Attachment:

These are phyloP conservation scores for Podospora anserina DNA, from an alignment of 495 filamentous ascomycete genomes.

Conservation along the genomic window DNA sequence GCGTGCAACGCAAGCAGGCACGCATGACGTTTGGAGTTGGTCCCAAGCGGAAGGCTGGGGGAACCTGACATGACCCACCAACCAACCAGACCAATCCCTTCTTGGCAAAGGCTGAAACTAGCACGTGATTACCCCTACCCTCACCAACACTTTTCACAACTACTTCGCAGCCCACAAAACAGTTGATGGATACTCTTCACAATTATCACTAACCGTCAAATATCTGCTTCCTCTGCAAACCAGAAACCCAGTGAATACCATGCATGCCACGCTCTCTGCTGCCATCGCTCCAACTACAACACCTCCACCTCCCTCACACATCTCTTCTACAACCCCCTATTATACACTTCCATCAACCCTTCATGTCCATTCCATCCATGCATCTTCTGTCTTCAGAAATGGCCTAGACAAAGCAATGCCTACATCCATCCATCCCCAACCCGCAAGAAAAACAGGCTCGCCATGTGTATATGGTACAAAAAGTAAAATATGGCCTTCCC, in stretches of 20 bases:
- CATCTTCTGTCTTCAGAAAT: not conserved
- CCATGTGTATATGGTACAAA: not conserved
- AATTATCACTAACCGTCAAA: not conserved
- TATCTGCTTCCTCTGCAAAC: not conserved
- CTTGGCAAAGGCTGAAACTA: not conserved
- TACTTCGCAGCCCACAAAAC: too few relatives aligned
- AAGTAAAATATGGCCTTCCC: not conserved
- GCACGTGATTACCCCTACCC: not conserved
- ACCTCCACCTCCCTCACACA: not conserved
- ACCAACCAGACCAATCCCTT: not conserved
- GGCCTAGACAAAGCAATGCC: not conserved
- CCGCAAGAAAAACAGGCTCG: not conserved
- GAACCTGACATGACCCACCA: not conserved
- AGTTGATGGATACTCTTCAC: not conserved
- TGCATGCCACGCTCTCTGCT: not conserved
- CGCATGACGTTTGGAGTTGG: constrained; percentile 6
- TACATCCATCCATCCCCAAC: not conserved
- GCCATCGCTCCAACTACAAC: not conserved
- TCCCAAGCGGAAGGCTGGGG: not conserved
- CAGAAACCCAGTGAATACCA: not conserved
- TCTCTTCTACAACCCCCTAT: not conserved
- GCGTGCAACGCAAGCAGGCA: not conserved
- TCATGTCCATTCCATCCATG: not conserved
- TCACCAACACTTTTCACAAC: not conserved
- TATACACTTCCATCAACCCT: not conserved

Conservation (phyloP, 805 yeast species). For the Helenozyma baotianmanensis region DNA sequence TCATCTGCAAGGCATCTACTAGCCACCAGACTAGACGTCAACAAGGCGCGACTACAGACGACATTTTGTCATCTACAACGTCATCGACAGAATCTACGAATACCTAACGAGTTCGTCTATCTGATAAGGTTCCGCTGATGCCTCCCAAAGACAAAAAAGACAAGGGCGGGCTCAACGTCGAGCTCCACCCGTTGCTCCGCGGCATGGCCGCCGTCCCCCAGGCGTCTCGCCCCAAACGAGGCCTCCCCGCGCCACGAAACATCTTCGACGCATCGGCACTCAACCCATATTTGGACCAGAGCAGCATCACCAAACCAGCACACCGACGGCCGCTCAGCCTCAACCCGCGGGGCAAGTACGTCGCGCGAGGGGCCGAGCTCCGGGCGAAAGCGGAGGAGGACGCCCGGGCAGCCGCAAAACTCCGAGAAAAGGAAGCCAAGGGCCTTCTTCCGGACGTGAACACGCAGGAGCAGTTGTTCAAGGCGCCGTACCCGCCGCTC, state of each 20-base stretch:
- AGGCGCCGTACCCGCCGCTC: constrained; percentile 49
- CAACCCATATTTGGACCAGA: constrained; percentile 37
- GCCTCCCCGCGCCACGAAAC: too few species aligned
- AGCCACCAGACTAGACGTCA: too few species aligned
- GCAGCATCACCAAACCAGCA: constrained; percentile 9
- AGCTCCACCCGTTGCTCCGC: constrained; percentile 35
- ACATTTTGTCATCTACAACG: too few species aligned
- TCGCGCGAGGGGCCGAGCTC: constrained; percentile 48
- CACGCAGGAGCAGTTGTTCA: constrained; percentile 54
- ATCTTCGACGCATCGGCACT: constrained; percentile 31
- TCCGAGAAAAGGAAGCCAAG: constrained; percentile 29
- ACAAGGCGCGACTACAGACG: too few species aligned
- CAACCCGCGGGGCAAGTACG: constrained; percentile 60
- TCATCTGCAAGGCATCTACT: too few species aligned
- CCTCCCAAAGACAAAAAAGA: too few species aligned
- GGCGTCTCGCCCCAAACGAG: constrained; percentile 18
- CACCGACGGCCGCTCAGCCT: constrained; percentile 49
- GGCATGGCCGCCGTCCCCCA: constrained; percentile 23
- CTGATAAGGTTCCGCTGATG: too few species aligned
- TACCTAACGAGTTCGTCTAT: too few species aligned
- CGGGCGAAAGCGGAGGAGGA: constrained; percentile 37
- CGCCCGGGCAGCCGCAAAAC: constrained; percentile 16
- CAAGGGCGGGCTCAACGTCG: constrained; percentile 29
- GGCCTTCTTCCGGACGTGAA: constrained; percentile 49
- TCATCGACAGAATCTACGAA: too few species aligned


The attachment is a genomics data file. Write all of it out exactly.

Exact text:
These are phyloP conservation scores for Podospora anserina DNA, from an alignment of 495 filamentous ascomycete genomes.

Conservation along the genomic window DNA sequence GCGTGCAACGCAAGCAGGCACGCATGACGTTTGGAGTTGGTCCCAAGCGGAAGGCTGGGGGAACCTGACATGACCCACCAACCAACCAGACCAATCCCTTCTTGGCAAAGGCTGAAACTAGCACGTGATTACCCCTACCCTCACCAACACTTTTCACAACTACTTCGCAGCCCACAAAACAGTTGATGGATACTCTTCACAATTATCACTAACCGTCAAATATCTGCTTCCTCTGCAAACCAGAAACCCAGTGAATACCATGCATGCCACGCTCTCTGCTGCCATCGCTCCAACTACAACACCTCCACCTCCCTCACACATCTCTTCTACAACCCCCTATTATACACTTCCATCAACCCTTCATGTCCATTCCATCCATGCATCTTCTGTCTTCAGAAATGGCCTAGACAAAGCAATGCCTACATCCATCCATCCCCAACCCGCAAGAAAAACAGGCTCGCCATGTGTATATGGTACAAAAAGTAAAATATGGCCTTCCC, in stretches of 20 bases:
- CATCTTCTGTCTTCAGAAAT: not conserved
- CCATGTGTATATGGTACAAA: not conserved
- AATTATCACTAACCGTCAAA: not conserved
- TATCTGCTTCCTCTGCAAAC: not conserved
- CTTGGCAAAGGCTGAAACTA: not conserved
- TACTTCGCAGCCCACAAAAC: too few relatives aligned
- AAGTAAAATATGGCCTTCCC: not conserved
- GCACGTGATTACCCCTACCC: not conserved
- ACCTCCACCTCCCTCACACA: not conserved
- ACCAACCAGACCAATCCCTT: not conserved
- GGCCTAGACAAAGCAATGCC: not conserved
- CCGCAAGAAAAACAGGCTCG: not conserved
- GAACCTGACATGACCCACCA: not conserved
- AGTTGATGGATACTCTTCAC: not conserved
- TGCATGCCACGCTCTCTGCT: not conserved
- CGCATGACGTTTGGAGTTGG: constrained; percentile 6
- TACATCCATCCATCCCCAAC: not conserved
- GCCATCGCTCCAACTACAAC: not conserved
- TCCCAAGCGGAAGGCTGGGG: not conserved
- CAGAAACCCAGTGAATACCA: not conserved
- TCTCTTCTACAACCCCCTAT: not conserved
- GCGTGCAACGCAAGCAGGCA: not conserved
- TCATGTCCATTCCATCCATG: not conserved
- TCACCAACACTTTTCACAAC: not conserved
- TATACACTTCCATCAACCCT: not conserved

Conservation (phyloP, 805 yeast species). For the Helenozyma baotianmanensis region DNA sequence TCATCTGCAAGGCATCTACTAGCCACCAGACTAGACGTCAACAAGGCGCGACTACAGACGACATTTTGTCATCTACAACGTCATCGACAGAATCTACGAATACCTAACGAGTTCGTCTATCTGATAAGGTTCCGCTGATGCCTCCCAAAGACAAAAAAGACAAGGGCGGGCTCAACGTCGAGCTCCACCCGTTGCTCCGCGGCATGGCCGCCGTCCCCCAGGCGTCTCGCCCCAAACGAGGCCTCCCCGCGCCACGAAACATCTTCGACGCATCGGCACTCAACCCATATTTGGACCAGAGCAGCATCACCAAACCAGCACACCGACGGCCGCTCAGCCTCAACCCGCGGGGCAAGTACGTCGCGCGAGGGGCCGAGCTCCGGGCGAAAGCGGAGGAGGACGCCCGGGCAGCCGCAAAACTCCGAGAAAAGGAAGCCAAGGGCCTTCTTCCGGACGTGAACACGCAGGAGCAGTTGTTCAAGGCGCCGTACCCGCCGCTC, state of each 20-base stretch:
- AGGCGCCGTACCCGCCGCTC: constrained; percentile 49
- CAACCCATATTTGGACCAGA: constrained; percentile 37
- GCCTCCCCGCGCCACGAAAC: too few species aligned
- AGCCACCAGACTAGACGTCA: too few species aligned
- GCAGCATCACCAAACCAGCA: constrained; percentile 9
- AGCTCCACCCGTTGCTCCGC: constrained; percentile 35
- ACATTTTGTCATCTACAACG: too few species aligned
- TCGCGCGAGGGGCCGAGCTC: constrained; percentile 48
- CACGCAGGAGCAGTTGTTCA: constrained; percentile 54
- ATCTTCGACGCATCGGCACT: constrained; percentile 31
- TCCGAGAAAAGGAAGCCAAG: constrained; percentile 29
- ACAAGGCGCGACTACAGACG: too few species aligned
- CAACCCGCGGGGCAAGTACG: constrained; percentile 60
- TCATCTGCAAGGCATCTACT: too few species aligned
- CCTCCCAAAGACAAAAAAGA: too few species aligned
- GGCGTCTCGCCCCAAACGAG: constrained; percentile 18
- CACCGACGGCCGCTCAGCCT: constrained; percentile 49
- GGCATGGCCGCCGTCCCCCA: constrained; percentile 23
- CTGATAAGGTTCCGCTGATG: too few species aligned
- TACCTAACGAGTTCGTCTAT: too few species aligned
- CGGGCGAAAGCGGAGGAGGA: constrained; percentile 37
- CGCCCGGGCAGCCGCAAAAC: constrained; percentile 16
- CAAGGGCGGGCTCAACGTCG: constrained; percentile 29
- GGCCTTCTTCCGGACGTGAA: constrained; percentile 49
- TCATCGACAGAATCTACGAA: too few species aligned